By Bianca Valentino
Ben Ely is by far one of my favourite Australian musicians. He’s played in some of my all-time favourite ever Australian bands: Pangaea, Regurgitator and latest musical adventure Pow Pow Wow, as well as an array of diverse projects from dub to punk rock: Jump 2 Light Speed, Broken Head, The Stalkers, Ben Ely’s Radio 5 … but wait there’s still more! He’s released his own solo work, experienced life as a totally DIY musician (he even does the art work for his bands releases) and experienced life on a major label. Ben never ceases to amaze me with his innovative and unique work, whether it’s writing and recording an album round the clock live on television in a ‘bubble‘; flying through the air for a contemporary dance-collaboration spectacular; or playing the live soundtrack to Japanese anime cult film Akira at Australia’s iconic Sydney Opera House, his work always reminds me that music is first and foremost meant to be fun!
I caught up with him recently while Pow Pow Wow were in town making their Brisbane debut. They played three shows in total, supported by my guy’s solo project lo-fi-electro-occult-pop-indie rock, Jhonny Russell & the Mystery School. If you missed them I wholeheartedly suggest you check them out next they’re in town, they’re the most exciting thing I’ve seen all year.
When did you discover your love of music?
When I was a little baby, we had a record player at home and a few Beatles albums in our collection. My mum had some Nana Mouskouri records and Simon & Garfunkel, stuff like that too. My parents were Christian but hippie. I always grabbed The Beatles records when I was able to walk. I scratched the hell out of mum’s records. She said, “I have to get him a new record player because he keeps wrecking our records ’cause he doesn’t know how to work the machine!” She brought me a little turntable that played seven inches. My first seven inch was ‘Puff The Magic Dragon’ with the ‘Candy Man’ on the other side. I scratched the crap out of that listening to it all the time. My dad’s American – he’s from the mid-West – he played music and his dad played and his dad played. He came from this tradition of kind of hokey, country, piano accordion, banjo … kind of like redneck music [laughs]. My dad always played piano, accordion and upright bass. Music was around. I remember just loving records; loving vinyl!
You grew up in the (Moreton) Bay area?
I did. I was born in the city but I grew up in Mt Gravatt until I was two then we moved out to Cleveland near Straddie [Stradbroke Island].
What was growing up like for you?
Looking back on it – I have an old friend from school that I often get together with and talk about high school and all that and a lot of our friends are now in jail or had drug overdoses. We both feel really fortunate to have gotten through and to have had careers. It was a pretty tough area to grow up in at the time. There were a lot of awful drugs and people doing armed hold ups and stealing cars. It was a rough area in the 80s.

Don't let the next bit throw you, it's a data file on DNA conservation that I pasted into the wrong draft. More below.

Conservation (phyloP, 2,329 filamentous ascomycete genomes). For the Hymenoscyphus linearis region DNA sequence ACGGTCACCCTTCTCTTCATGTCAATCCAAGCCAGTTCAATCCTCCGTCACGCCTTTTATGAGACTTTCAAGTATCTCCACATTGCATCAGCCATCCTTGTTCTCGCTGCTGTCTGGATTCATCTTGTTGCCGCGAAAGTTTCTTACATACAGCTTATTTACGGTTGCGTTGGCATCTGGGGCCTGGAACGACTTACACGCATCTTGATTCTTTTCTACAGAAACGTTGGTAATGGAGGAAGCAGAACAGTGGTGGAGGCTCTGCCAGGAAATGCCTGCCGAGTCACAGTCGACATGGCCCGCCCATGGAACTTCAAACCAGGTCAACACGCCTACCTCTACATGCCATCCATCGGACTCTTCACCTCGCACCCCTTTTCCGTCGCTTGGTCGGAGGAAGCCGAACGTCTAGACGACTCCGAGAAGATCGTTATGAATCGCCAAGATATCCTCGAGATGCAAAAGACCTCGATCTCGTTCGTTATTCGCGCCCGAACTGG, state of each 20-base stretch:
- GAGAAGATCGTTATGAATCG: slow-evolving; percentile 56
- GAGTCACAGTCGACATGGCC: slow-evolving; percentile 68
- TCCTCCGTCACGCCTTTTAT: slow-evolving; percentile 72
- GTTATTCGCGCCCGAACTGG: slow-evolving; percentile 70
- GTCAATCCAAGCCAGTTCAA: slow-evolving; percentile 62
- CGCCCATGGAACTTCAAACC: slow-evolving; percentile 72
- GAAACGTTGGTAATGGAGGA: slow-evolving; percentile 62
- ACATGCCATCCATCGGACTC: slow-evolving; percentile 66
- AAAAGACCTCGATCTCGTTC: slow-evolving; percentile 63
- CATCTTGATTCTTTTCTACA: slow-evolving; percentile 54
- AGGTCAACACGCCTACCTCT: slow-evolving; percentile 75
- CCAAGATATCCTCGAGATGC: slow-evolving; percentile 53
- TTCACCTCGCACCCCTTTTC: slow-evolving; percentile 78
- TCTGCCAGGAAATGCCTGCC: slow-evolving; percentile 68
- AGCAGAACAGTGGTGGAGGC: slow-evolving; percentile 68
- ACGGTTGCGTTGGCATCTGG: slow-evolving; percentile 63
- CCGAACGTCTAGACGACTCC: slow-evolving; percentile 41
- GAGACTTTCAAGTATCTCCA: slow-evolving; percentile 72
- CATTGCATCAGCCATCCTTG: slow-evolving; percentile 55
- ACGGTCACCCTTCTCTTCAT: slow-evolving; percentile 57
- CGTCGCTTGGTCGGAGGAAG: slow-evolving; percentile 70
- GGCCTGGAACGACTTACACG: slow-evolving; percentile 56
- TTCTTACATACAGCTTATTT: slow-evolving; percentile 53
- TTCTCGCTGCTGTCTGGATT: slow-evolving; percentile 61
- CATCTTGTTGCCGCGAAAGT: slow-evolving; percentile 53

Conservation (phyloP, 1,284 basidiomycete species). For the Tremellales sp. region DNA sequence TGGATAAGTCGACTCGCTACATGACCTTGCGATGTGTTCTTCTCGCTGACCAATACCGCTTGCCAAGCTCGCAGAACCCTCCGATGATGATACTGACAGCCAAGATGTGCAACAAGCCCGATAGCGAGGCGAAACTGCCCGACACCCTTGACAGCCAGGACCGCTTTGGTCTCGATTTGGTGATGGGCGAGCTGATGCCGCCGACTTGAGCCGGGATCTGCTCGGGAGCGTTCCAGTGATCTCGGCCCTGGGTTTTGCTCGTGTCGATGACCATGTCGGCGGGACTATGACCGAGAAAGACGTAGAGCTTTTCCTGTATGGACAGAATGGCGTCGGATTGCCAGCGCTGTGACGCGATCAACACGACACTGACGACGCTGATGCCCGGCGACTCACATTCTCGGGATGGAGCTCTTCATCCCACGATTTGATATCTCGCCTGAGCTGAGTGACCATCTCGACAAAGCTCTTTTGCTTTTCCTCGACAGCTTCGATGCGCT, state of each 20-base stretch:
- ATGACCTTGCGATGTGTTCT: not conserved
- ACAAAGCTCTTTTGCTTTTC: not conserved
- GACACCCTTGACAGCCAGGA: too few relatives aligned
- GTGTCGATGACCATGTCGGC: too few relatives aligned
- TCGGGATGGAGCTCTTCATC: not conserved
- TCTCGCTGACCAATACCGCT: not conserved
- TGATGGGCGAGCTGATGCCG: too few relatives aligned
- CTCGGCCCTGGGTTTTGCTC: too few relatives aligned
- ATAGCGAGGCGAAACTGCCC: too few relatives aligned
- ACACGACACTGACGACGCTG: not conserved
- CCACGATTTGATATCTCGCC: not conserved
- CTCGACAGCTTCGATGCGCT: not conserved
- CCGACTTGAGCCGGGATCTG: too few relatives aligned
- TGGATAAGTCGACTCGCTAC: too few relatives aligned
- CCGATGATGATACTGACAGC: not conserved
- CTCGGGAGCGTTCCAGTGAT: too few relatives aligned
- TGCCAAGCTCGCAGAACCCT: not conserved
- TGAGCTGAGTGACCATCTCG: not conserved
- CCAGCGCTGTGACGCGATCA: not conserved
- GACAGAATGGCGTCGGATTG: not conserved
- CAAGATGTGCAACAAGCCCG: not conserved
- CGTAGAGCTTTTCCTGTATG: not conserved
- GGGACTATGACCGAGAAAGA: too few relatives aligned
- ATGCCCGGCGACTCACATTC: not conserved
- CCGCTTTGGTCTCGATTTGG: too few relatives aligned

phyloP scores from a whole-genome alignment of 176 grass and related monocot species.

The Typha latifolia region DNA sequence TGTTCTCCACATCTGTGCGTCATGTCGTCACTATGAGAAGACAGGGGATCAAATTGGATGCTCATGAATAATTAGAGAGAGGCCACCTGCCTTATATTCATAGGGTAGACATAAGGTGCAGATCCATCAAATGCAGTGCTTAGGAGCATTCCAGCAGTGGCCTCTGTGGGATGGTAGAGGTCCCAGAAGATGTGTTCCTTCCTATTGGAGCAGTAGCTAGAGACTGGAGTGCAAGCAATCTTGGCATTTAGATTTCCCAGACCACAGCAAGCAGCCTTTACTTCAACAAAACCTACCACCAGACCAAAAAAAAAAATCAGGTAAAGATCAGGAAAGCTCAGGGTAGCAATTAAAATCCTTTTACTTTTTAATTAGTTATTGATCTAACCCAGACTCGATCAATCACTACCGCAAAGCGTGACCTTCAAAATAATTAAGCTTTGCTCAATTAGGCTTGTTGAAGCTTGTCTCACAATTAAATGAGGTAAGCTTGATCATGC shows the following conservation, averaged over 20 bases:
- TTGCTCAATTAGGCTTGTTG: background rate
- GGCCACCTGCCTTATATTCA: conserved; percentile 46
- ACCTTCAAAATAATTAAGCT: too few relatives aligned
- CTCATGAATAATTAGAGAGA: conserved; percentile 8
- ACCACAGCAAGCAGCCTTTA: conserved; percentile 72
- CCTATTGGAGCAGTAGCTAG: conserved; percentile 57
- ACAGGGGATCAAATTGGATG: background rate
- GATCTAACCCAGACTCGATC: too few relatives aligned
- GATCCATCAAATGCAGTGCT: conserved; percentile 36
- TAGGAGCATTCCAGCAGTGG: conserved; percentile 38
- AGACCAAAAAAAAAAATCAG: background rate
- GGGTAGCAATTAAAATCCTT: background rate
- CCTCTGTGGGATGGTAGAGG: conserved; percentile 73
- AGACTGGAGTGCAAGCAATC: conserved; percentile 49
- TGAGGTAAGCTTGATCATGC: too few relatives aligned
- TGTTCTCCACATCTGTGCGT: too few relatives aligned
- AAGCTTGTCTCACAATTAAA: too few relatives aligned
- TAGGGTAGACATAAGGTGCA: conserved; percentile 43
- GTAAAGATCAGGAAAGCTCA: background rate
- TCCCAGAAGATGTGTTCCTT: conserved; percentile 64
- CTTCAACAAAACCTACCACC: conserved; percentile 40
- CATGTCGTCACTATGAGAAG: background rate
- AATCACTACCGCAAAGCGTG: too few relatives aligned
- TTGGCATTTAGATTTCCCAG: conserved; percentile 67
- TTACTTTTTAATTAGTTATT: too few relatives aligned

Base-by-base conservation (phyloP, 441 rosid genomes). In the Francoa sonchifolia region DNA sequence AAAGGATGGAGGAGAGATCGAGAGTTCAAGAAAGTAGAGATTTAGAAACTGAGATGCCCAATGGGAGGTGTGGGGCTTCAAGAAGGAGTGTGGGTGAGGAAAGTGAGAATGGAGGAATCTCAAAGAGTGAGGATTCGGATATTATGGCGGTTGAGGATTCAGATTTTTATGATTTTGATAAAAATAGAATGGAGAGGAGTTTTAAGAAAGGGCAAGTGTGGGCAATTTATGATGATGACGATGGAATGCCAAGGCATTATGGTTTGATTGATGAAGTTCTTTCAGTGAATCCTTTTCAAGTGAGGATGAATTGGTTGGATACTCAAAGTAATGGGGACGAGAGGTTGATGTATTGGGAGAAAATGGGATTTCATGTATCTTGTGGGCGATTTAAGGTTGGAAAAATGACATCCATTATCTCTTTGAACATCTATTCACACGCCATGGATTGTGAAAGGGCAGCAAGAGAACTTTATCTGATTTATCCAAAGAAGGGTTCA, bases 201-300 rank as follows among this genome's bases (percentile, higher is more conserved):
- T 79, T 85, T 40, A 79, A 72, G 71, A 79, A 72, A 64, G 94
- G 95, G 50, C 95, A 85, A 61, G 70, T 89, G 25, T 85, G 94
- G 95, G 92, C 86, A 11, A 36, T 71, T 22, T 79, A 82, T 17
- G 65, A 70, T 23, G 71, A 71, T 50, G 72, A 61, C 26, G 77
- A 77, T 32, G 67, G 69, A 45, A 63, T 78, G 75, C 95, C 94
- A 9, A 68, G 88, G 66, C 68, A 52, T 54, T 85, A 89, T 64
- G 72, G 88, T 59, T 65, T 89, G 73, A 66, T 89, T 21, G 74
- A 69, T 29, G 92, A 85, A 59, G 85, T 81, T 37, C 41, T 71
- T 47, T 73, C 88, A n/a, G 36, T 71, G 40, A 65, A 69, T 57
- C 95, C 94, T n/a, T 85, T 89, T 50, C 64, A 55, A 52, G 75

I grew up in that area as well, the Capalaba/Cleveland area. I went to Cleveland High.
So did I.
I know! Part of the reason I went there was from being inspired by seeing your bands. I heard they had a great music program there and I knew you did it so I figured I’d go there and do it too. I enrolled too late though and I wasn’t able to do music!
I know. I pretended I was in the music class for months when I was meant to be in geography class but then they eventually worked out I wasn’t meant to be there. Even though I’d been in the class for a while they wouldn’t let me stay in music.
I’m so sorry to hear that.
Ah it’s OK. I’m still a little funny in regards to making my own music now. I’ve had so many different things happen along the way that’s shaken my confidence in my ability to make music or that have seemed like a road block. Having watched pretty much all my friends perform and make music my whole life has definitely brought many tears of frustration and sadness to my eyes at times for wanting to do that myself. I’ve had a few ‘almost’ bands and with most of them, someone I’ve been working with has told me that the way I write songs isn’t right! I didn’t think there was a right or wrong way to expressing yourself. Meeting Jhonny, seeing him create, and with his support and encouragement, I’m slowly getting there though.
Don’t listen to people that tell you stuff like that. I think music is about having fun. If you’re not enjoying the process and feeling alive and spirited when you’re doing it … it took me a long time to realise that if you’re making music it has to come from your heart. You have to do it and feel like it’s almost like a release of your consciousness. People always tell me, “I wish I was famous” and stuff like that, I believe that they’re externalizing their thought process and saying, “I’d like to be like that guy” rather than just being in yourself and happy and just making music freely — just for the sake of being alive and celebrating that. That’s why I believe that anyone can do it and there shouldn’t be any restriction to it.